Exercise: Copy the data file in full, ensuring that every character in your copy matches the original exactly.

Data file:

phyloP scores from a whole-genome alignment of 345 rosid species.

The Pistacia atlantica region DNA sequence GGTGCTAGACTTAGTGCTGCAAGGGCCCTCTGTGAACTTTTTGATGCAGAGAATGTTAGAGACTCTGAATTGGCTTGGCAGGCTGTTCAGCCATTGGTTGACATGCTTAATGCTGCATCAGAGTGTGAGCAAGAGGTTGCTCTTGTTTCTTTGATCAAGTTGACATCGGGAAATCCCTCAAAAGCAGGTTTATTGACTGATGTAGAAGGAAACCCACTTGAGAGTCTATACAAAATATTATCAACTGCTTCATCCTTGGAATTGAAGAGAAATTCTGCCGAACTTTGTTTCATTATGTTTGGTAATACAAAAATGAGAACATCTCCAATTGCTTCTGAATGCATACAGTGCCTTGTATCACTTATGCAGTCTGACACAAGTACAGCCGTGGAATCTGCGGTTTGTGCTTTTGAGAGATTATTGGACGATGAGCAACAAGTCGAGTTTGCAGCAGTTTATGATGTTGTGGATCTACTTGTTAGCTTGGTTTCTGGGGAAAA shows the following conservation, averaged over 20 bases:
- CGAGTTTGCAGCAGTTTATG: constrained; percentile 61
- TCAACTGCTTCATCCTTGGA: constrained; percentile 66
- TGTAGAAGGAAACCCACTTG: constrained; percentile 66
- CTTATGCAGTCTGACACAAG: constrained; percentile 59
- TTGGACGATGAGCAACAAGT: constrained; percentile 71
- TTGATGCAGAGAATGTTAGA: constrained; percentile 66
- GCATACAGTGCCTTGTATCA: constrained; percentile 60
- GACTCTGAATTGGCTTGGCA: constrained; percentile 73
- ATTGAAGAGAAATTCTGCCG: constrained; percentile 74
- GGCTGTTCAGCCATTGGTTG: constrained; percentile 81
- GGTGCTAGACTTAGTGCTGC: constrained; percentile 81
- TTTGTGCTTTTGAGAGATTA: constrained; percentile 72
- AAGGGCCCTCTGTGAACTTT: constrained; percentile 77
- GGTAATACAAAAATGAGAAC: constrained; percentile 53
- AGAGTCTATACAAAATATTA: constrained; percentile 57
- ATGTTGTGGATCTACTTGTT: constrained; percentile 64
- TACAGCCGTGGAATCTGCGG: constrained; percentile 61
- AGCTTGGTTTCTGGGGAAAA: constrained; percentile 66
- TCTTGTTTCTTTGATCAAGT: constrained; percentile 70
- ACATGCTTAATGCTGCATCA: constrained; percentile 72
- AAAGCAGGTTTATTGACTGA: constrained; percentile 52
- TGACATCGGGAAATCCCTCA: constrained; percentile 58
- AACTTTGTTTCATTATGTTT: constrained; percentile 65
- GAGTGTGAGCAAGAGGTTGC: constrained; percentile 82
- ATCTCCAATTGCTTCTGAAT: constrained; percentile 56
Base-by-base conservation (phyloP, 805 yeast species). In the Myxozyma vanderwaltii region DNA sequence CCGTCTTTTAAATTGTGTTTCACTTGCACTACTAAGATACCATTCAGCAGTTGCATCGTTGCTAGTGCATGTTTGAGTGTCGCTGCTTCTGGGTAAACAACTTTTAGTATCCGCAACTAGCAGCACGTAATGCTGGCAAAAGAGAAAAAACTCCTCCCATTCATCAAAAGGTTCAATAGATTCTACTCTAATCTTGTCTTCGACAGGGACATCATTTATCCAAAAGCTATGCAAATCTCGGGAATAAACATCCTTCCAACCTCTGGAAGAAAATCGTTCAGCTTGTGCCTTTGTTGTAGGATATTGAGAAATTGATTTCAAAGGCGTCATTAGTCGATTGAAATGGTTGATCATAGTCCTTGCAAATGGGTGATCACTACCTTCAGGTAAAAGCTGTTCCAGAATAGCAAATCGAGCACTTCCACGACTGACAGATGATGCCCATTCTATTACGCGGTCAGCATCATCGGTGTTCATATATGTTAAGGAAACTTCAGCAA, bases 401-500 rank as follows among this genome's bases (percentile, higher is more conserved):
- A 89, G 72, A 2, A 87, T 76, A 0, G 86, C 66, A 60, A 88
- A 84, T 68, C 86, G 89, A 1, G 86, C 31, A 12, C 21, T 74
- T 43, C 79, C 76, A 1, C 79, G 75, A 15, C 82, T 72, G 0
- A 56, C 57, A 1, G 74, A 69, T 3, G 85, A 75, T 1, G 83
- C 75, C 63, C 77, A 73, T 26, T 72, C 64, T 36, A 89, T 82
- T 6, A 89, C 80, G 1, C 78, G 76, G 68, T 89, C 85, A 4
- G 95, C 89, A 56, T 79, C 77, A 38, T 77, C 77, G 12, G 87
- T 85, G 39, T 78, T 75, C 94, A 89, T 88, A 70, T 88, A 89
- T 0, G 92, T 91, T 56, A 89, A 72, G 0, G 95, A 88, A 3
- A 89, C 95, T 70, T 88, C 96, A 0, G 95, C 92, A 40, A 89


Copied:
phyloP scores from a whole-genome alignment of 345 rosid species.

The Pistacia atlantica region DNA sequence GGTGCTAGACTTAGTGCTGCAAGGGCCCTCTGTGAACTTTTTGATGCAGAGAATGTTAGAGACTCTGAATTGGCTTGGCAGGCTGTTCAGCCATTGGTTGACATGCTTAATGCTGCATCAGAGTGTGAGCAAGAGGTTGCTCTTGTTTCTTTGATCAAGTTGACATCGGGAAATCCCTCAAAAGCAGGTTTATTGACTGATGTAGAAGGAAACCCACTTGAGAGTCTATACAAAATATTATCAACTGCTTCATCCTTGGAATTGAAGAGAAATTCTGCCGAACTTTGTTTCATTATGTTTGGTAATACAAAAATGAGAACATCTCCAATTGCTTCTGAATGCATACAGTGCCTTGTATCACTTATGCAGTCTGACACAAGTACAGCCGTGGAATCTGCGGTTTGTGCTTTTGAGAGATTATTGGACGATGAGCAACAAGTCGAGTTTGCAGCAGTTTATGATGTTGTGGATCTACTTGTTAGCTTGGTTTCTGGGGAAAA shows the following conservation, averaged over 20 bases:
- CGAGTTTGCAGCAGTTTATG: constrained; percentile 61
- TCAACTGCTTCATCCTTGGA: constrained; percentile 66
- TGTAGAAGGAAACCCACTTG: constrained; percentile 66
- CTTATGCAGTCTGACACAAG: constrained; percentile 59
- TTGGACGATGAGCAACAAGT: constrained; percentile 71
- TTGATGCAGAGAATGTTAGA: constrained; percentile 66
- GCATACAGTGCCTTGTATCA: constrained; percentile 60
- GACTCTGAATTGGCTTGGCA: constrained; percentile 73
- ATTGAAGAGAAATTCTGCCG: constrained; percentile 74
- GGCTGTTCAGCCATTGGTTG: constrained; percentile 81
- GGTGCTAGACTTAGTGCTGC: constrained; percentile 81
- TTTGTGCTTTTGAGAGATTA: constrained; percentile 72
- AAGGGCCCTCTGTGAACTTT: constrained; percentile 77
- GGTAATACAAAAATGAGAAC: constrained; percentile 53
- AGAGTCTATACAAAATATTA: constrained; percentile 57
- ATGTTGTGGATCTACTTGTT: constrained; percentile 64
- TACAGCCGTGGAATCTGCGG: constrained; percentile 61
- AGCTTGGTTTCTGGGGAAAA: constrained; percentile 66
- TCTTGTTTCTTTGATCAAGT: constrained; percentile 70
- ACATGCTTAATGCTGCATCA: constrained; percentile 72
- AAAGCAGGTTTATTGACTGA: constrained; percentile 52
- TGACATCGGGAAATCCCTCA: constrained; percentile 58
- AACTTTGTTTCATTATGTTT: constrained; percentile 65
- GAGTGTGAGCAAGAGGTTGC: constrained; percentile 82
- ATCTCCAATTGCTTCTGAAT: constrained; percentile 56
Base-by-base conservation (phyloP, 805 yeast species). In the Myxozyma vanderwaltii region DNA sequence CCGTCTTTTAAATTGTGTTTCACTTGCACTACTAAGATACCATTCAGCAGTTGCATCGTTGCTAGTGCATGTTTGAGTGTCGCTGCTTCTGGGTAAACAACTTTTAGTATCCGCAACTAGCAGCACGTAATGCTGGCAAAAGAGAAAAAACTCCTCCCATTCATCAAAAGGTTCAATAGATTCTACTCTAATCTTGTCTTCGACAGGGACATCATTTATCCAAAAGCTATGCAAATCTCGGGAATAAACATCCTTCCAACCTCTGGAAGAAAATCGTTCAGCTTGTGCCTTTGTTGTAGGATATTGAGAAATTGATTTCAAAGGCGTCATTAGTCGATTGAAATGGTTGATCATAGTCCTTGCAAATGGGTGATCACTACCTTCAGGTAAAAGCTGTTCCAGAATAGCAAATCGAGCACTTCCACGACTGACAGATGATGCCCATTCTATTACGCGGTCAGCATCATCGGTGTTCATATATGTTAAGGAAACTTCAGCAA, bases 401-500 rank as follows among this genome's bases (percentile, higher is more conserved):
- A 89, G 72, A 2, A 87, T 76, A 0, G 86, C 66, A 60, A 88
- A 84, T 68, C 86, G 89, A 1, G 86, C 31, A 12, C 21, T 74
- T 43, C 79, C 76, A 1, C 79, G 75, A 15, C 82, T 72, G 0
- A 56, C 57, A 1, G 74, A 69, T 3, G 85, A 75, T 1, G 83
- C 75, C 63, C 77, A 73, T 26, T 72, C 64, T 36, A 89, T 82
- T 6, A 89, C 80, G 1, C 78, G 76, G 68, T 89, C 85, A 4
- G 95, C 89, A 56, T 79, C 77, A 38, T 77, C 77, G 12, G 87
- T 85, G 39, T 78, T 75, C 94, A 89, T 88, A 70, T 88, A 89
- T 0, G 92, T 91, T 56, A 89, A 72, G 0, G 95, A 88, A 3
- A 89, C 95, T 70, T 88, C 96, A 0, G 95, C 92, A 40, A 89